Training

Better Emergency Exercises: Purpose, Planning & Failing Willingly

Better Emergency Exercises: Purpose, Planning & Failing Willingly

It takes a great deal of work to plan and execute an airport emergency exercise. They require hundreds of people-hours to organise with meetings, discussions, working groups, control plans and reviews. Approvals go up and down multiple reporting lines and resources (people, equipment and money) are committed.

And yet, I think the hardest part of this process, it that it all leads to everyone, and especially the aerodrome operator, opening themselves up to critique. Each exercise should be designed to push the system and to result in some kind of failure. And after all that, we ask others to tell us what we did wrong and while we know that it is better to fail in an exercise, it is never easy to openly discuss your mistakes.

images credit: (cc) Brussels Airport (Flickr Account)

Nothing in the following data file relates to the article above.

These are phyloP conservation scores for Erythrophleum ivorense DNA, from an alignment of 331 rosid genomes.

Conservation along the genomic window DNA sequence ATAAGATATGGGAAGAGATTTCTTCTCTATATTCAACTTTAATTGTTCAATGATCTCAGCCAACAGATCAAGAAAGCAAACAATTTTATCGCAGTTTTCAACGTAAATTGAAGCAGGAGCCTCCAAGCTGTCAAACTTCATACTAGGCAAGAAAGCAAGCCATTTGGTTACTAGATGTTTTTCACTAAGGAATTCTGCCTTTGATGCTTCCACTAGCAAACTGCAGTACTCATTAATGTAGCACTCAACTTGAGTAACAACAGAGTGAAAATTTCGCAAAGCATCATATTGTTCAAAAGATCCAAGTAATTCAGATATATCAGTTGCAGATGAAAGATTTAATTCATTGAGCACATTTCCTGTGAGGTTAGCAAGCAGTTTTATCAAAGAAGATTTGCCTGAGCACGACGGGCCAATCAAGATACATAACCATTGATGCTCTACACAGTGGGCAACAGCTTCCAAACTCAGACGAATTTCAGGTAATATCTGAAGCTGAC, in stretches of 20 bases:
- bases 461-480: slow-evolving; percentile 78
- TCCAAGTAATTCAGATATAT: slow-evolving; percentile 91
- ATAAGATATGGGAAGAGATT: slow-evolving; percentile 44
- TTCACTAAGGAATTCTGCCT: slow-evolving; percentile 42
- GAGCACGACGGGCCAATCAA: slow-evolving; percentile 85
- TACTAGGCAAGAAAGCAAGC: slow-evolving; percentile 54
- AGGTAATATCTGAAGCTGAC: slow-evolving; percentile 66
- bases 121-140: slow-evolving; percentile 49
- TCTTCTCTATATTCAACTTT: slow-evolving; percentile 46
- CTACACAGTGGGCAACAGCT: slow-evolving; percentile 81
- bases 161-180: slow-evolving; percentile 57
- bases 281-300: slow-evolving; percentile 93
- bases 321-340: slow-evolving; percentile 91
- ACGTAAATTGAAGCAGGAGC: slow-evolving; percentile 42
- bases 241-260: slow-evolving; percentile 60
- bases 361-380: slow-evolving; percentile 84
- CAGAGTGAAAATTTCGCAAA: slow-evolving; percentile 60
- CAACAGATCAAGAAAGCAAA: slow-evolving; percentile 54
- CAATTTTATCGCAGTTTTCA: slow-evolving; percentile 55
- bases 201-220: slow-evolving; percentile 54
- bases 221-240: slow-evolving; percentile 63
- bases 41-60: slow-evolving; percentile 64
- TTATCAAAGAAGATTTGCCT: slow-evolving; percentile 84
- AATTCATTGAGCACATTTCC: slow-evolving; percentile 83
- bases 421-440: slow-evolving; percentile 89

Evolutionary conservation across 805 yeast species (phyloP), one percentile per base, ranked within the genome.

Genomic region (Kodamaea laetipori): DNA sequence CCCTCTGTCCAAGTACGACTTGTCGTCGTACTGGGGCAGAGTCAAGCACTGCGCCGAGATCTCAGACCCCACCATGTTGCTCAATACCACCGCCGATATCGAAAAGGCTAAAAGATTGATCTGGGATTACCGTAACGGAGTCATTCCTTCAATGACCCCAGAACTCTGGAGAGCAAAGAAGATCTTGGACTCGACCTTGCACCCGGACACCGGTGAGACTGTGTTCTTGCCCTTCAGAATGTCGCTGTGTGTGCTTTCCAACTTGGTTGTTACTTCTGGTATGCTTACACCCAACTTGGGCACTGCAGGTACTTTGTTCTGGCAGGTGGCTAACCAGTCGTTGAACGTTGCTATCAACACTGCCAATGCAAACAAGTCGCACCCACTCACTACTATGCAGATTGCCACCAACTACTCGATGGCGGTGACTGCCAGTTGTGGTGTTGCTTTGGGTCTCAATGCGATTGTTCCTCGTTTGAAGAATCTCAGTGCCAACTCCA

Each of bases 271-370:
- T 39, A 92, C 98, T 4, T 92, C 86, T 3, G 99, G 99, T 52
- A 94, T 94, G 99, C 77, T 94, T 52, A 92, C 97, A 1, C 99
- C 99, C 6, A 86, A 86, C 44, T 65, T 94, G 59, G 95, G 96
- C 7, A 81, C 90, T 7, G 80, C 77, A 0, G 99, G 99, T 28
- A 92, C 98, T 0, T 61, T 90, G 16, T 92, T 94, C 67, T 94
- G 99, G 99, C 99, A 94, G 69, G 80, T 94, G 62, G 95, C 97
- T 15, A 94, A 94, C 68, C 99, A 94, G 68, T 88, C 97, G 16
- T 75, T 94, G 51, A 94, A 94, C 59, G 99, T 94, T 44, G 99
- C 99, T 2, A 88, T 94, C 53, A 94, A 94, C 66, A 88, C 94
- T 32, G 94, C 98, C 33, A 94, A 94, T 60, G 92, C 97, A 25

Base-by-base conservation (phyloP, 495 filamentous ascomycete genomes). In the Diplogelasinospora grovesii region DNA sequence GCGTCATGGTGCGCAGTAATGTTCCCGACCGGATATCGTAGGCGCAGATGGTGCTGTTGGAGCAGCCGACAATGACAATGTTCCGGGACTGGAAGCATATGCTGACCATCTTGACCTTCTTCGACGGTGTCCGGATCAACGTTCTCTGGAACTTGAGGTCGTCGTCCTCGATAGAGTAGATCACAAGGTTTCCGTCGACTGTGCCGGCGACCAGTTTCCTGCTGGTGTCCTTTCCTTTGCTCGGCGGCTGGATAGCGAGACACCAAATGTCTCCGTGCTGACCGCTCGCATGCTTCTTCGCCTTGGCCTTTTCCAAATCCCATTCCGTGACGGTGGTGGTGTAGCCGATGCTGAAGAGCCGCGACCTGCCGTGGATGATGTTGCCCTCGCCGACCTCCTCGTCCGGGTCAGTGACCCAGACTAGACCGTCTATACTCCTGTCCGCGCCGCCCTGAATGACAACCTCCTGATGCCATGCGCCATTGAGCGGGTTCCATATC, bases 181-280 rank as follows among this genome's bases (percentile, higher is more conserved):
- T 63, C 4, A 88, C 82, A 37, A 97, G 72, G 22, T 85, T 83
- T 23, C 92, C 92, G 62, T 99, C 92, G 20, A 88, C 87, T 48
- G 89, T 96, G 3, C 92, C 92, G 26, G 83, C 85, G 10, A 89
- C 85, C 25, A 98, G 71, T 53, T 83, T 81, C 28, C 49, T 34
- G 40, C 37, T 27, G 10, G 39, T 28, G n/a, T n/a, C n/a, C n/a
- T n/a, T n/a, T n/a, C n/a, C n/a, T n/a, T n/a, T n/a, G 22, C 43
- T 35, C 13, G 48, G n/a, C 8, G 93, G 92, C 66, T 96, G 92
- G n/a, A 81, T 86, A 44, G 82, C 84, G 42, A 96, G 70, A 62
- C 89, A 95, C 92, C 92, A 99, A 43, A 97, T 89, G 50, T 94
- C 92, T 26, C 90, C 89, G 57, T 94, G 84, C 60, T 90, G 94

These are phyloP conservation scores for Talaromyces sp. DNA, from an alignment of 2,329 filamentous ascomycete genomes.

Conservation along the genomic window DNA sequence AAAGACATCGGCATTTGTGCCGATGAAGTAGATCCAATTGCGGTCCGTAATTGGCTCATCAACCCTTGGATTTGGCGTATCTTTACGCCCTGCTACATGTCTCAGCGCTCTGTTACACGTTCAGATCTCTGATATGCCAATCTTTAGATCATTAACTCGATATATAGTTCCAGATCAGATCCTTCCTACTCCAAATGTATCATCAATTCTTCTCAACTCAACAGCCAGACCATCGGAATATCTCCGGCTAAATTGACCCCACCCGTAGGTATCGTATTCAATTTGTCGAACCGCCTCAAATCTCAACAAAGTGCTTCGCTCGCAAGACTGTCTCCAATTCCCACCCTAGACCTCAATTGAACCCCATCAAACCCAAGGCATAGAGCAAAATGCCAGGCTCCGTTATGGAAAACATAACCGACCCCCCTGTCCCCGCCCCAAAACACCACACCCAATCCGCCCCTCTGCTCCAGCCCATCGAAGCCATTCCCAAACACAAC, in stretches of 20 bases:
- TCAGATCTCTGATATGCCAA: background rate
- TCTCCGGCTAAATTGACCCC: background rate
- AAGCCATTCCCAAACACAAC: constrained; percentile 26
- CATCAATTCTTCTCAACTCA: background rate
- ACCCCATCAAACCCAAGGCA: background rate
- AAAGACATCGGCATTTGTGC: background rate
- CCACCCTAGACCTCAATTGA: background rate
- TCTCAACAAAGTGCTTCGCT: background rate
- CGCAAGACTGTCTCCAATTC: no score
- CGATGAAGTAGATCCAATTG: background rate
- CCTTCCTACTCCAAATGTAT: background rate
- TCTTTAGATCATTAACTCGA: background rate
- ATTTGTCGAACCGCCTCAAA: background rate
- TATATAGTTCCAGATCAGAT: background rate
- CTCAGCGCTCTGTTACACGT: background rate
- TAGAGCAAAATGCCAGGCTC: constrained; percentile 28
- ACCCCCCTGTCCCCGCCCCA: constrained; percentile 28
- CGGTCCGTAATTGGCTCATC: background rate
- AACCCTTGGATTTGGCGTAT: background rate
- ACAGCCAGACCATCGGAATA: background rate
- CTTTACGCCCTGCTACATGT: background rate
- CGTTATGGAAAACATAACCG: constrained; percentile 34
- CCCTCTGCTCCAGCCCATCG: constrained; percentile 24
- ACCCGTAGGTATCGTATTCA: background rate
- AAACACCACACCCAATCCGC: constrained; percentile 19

Airport Professional Culture

Airport Professional Culture

I love the concept of culture. Obviously, those in the safety game are familiar with the concepts of safety culture and just culture but I like to think about it more generally as a way of managing people and ensuring good performance. For me, the power of understanding culture stems from the idea that all individual behaviour is influenced by the culture that surrounds that individual.

Image credit: A dodgy photoshop job on a photo by Aylmer

Risk-based Low Visibility Operations Standards Review

Risk-based Low Visibility Operations Standards Review

I may have mentioned my recent trip to Jakarta a couple of times already and this may be the last post about it but its the one I'm most excited about. The quick re-hash is that I went to Indonesia as part of Australia's Indonesian Transport Safety Assistance Package (ITSAP) to conduct a workshop on safety management principles for future members of their State Safety Program's Safety Action Groups - specifically airports and air navigation directorate members. The workshop focussed on acceptable levels of safety/safety objectives and risk management.

Image Credit - (cc) Bill Abbott